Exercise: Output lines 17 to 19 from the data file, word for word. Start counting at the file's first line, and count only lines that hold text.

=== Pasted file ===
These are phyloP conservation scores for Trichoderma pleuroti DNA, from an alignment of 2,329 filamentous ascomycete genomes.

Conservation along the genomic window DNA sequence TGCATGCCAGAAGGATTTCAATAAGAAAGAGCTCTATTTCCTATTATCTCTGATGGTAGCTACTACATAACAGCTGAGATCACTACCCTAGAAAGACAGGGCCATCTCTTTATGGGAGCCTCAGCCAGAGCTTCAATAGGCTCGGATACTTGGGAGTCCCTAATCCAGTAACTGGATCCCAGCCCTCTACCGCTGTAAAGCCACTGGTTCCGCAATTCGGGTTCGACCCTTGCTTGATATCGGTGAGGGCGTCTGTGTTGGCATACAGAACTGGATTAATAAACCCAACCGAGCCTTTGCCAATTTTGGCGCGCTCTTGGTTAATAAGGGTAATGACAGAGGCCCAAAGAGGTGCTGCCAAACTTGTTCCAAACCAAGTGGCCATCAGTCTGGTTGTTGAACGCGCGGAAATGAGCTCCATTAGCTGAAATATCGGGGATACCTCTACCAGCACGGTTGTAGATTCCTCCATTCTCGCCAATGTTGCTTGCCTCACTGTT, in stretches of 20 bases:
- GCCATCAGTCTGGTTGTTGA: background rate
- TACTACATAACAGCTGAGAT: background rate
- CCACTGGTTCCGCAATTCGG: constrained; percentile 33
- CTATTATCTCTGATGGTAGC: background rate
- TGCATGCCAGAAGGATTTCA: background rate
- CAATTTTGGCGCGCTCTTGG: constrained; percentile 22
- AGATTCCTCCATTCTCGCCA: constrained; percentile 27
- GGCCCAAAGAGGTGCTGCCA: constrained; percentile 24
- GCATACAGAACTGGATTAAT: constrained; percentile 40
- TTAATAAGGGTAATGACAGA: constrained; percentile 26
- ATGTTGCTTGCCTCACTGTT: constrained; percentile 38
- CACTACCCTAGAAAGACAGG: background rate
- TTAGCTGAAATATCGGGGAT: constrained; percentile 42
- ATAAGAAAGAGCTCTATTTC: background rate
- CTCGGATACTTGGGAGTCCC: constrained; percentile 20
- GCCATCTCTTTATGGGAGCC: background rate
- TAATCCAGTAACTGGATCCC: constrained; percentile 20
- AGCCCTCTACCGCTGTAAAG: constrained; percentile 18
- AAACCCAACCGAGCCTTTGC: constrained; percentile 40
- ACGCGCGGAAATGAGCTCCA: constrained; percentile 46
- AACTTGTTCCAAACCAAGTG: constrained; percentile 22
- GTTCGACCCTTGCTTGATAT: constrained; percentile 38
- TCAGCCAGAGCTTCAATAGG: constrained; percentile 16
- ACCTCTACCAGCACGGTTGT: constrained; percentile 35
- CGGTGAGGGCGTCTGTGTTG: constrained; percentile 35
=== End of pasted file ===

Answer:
- CTCGGATACTTGGGAGTCCC: constrained; percentile 20
- GCCATCTCTTTATGGGAGCC: background rate
- TAATCCAGTAACTGGATCCC: constrained; percentile 20